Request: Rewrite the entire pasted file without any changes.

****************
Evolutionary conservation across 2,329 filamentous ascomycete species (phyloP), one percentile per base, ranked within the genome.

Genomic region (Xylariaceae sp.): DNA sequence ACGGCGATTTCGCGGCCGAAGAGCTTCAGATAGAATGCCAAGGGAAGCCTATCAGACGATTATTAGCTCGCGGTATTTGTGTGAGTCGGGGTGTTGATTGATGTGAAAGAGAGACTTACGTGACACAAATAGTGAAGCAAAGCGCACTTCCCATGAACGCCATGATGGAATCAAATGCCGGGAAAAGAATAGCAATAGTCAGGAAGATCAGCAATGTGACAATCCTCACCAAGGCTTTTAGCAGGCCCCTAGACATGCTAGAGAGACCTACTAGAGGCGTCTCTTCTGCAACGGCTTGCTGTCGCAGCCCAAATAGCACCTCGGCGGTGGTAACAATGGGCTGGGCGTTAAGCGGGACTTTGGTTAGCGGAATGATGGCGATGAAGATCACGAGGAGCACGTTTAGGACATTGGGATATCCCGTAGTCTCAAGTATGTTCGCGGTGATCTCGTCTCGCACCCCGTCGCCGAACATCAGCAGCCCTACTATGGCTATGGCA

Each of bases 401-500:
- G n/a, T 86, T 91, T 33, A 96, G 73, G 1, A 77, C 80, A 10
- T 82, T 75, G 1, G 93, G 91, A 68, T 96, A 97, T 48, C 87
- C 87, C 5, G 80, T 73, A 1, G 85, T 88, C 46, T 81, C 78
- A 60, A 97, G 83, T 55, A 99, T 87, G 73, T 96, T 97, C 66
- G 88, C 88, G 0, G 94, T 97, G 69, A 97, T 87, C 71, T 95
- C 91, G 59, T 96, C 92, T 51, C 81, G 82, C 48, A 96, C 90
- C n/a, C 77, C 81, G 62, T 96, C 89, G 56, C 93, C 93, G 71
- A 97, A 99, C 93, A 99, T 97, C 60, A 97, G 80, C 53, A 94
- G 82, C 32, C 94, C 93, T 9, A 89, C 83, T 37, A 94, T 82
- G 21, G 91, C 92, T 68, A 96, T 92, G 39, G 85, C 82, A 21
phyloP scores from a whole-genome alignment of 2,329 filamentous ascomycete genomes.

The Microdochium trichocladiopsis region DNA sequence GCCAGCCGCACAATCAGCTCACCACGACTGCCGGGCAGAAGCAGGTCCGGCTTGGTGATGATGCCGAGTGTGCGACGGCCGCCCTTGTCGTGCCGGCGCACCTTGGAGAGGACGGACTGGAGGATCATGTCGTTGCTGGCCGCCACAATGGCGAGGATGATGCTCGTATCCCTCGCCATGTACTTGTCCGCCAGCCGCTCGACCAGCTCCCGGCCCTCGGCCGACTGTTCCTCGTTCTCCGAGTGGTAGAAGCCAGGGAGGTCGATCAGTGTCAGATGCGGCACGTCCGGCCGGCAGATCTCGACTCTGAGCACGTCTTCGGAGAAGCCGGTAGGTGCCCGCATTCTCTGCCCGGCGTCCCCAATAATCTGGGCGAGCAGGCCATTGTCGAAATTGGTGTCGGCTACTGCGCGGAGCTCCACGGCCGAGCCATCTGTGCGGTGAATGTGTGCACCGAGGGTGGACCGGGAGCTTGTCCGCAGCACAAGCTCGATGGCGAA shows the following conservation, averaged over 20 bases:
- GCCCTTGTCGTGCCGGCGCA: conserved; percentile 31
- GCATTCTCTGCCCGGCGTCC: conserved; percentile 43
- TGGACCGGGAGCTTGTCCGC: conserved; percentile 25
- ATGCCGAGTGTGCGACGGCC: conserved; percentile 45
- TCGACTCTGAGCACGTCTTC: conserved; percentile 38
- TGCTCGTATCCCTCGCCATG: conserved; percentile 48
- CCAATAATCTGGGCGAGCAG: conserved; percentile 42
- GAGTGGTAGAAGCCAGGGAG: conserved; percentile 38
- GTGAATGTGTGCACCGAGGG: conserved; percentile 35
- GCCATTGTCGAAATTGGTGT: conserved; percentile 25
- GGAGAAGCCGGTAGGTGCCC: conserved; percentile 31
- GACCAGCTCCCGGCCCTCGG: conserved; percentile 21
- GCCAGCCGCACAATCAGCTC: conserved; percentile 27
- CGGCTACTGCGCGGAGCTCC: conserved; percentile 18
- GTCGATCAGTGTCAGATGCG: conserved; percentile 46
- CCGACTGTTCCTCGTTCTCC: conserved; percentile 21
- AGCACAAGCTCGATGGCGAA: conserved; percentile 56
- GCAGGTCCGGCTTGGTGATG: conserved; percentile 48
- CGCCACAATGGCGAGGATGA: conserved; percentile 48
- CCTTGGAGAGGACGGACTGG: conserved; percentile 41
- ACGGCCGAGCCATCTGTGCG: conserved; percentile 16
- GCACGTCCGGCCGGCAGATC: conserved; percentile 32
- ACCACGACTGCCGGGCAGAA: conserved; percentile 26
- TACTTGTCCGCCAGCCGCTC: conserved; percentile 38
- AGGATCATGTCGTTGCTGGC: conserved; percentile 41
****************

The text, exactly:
Evolutionary conservation across 2,329 filamentous ascomycete species (phyloP), one percentile per base, ranked within the genome.

Genomic region (Xylariaceae sp.): DNA sequence ACGGCGATTTCGCGGCCGAAGAGCTTCAGATAGAATGCCAAGGGAAGCCTATCAGACGATTATTAGCTCGCGGTATTTGTGTGAGTCGGGGTGTTGATTGATGTGAAAGAGAGACTTACGTGACACAAATAGTGAAGCAAAGCGCACTTCCCATGAACGCCATGATGGAATCAAATGCCGGGAAAAGAATAGCAATAGTCAGGAAGATCAGCAATGTGACAATCCTCACCAAGGCTTTTAGCAGGCCCCTAGACATGCTAGAGAGACCTACTAGAGGCGTCTCTTCTGCAACGGCTTGCTGTCGCAGCCCAAATAGCACCTCGGCGGTGGTAACAATGGGCTGGGCGTTAAGCGGGACTTTGGTTAGCGGAATGATGGCGATGAAGATCACGAGGAGCACGTTTAGGACATTGGGATATCCCGTAGTCTCAAGTATGTTCGCGGTGATCTCGTCTCGCACCCCGTCGCCGAACATCAGCAGCCCTACTATGGCTATGGCA

Each of bases 401-500:
- G n/a, T 86, T 91, T 33, A 96, G 73, G 1, A 77, C 80, A 10
- T 82, T 75, G 1, G 93, G 91, A 68, T 96, A 97, T 48, C 87
- C 87, C 5, G 80, T 73, A 1, G 85, T 88, C 46, T 81, C 78
- A 60, A 97, G 83, T 55, A 99, T 87, G 73, T 96, T 97, C 66
- G 88, C 88, G 0, G 94, T 97, G 69, A 97, T 87, C 71, T 95
- C 91, G 59, T 96, C 92, T 51, C 81, G 82, C 48, A 96, C 90
- C n/a, C 77, C 81, G 62, T 96, C 89, G 56, C 93, C 93, G 71
- A 97, A 99, C 93, A 99, T 97, C 60, A 97, G 80, C 53, A 94
- G 82, C 32, C 94, C 93, T 9, A 89, C 83, T 37, A 94, T 82
- G 21, G 91, C 92, T 68, A 96, T 92, G 39, G 85, C 82, A 21
phyloP scores from a whole-genome alignment of 2,329 filamentous ascomycete genomes.

The Microdochium trichocladiopsis region DNA sequence GCCAGCCGCACAATCAGCTCACCACGACTGCCGGGCAGAAGCAGGTCCGGCTTGGTGATGATGCCGAGTGTGCGACGGCCGCCCTTGTCGTGCCGGCGCACCTTGGAGAGGACGGACTGGAGGATCATGTCGTTGCTGGCCGCCACAATGGCGAGGATGATGCTCGTATCCCTCGCCATGTACTTGTCCGCCAGCCGCTCGACCAGCTCCCGGCCCTCGGCCGACTGTTCCTCGTTCTCCGAGTGGTAGAAGCCAGGGAGGTCGATCAGTGTCAGATGCGGCACGTCCGGCCGGCAGATCTCGACTCTGAGCACGTCTTCGGAGAAGCCGGTAGGTGCCCGCATTCTCTGCCCGGCGTCCCCAATAATCTGGGCGAGCAGGCCATTGTCGAAATTGGTGTCGGCTACTGCGCGGAGCTCCACGGCCGAGCCATCTGTGCGGTGAATGTGTGCACCGAGGGTGGACCGGGAGCTTGTCCGCAGCACAAGCTCGATGGCGAA shows the following conservation, averaged over 20 bases:
- GCCCTTGTCGTGCCGGCGCA: conserved; percentile 31
- GCATTCTCTGCCCGGCGTCC: conserved; percentile 43
- TGGACCGGGAGCTTGTCCGC: conserved; percentile 25
- ATGCCGAGTGTGCGACGGCC: conserved; percentile 45
- TCGACTCTGAGCACGTCTTC: conserved; percentile 38
- TGCTCGTATCCCTCGCCATG: conserved; percentile 48
- CCAATAATCTGGGCGAGCAG: conserved; percentile 42
- GAGTGGTAGAAGCCAGGGAG: conserved; percentile 38
- GTGAATGTGTGCACCGAGGG: conserved; percentile 35
- GCCATTGTCGAAATTGGTGT: conserved; percentile 25
- GGAGAAGCCGGTAGGTGCCC: conserved; percentile 31
- GACCAGCTCCCGGCCCTCGG: conserved; percentile 21
- GCCAGCCGCACAATCAGCTC: conserved; percentile 27
- CGGCTACTGCGCGGAGCTCC: conserved; percentile 18
- GTCGATCAGTGTCAGATGCG: conserved; percentile 46
- CCGACTGTTCCTCGTTCTCC: conserved; percentile 21
- AGCACAAGCTCGATGGCGAA: conserved; percentile 56
- GCAGGTCCGGCTTGGTGATG: conserved; percentile 48
- CGCCACAATGGCGAGGATGA: conserved; percentile 48
- CCTTGGAGAGGACGGACTGG: conserved; percentile 41
- ACGGCCGAGCCATCTGTGCG: conserved; percentile 16
- GCACGTCCGGCCGGCAGATC: conserved; percentile 32
- ACCACGACTGCCGGGCAGAA: conserved; percentile 26
- TACTTGTCCGCCAGCCGCTC: conserved; percentile 38
- AGGATCATGTCGTTGCTGGC: conserved; percentile 41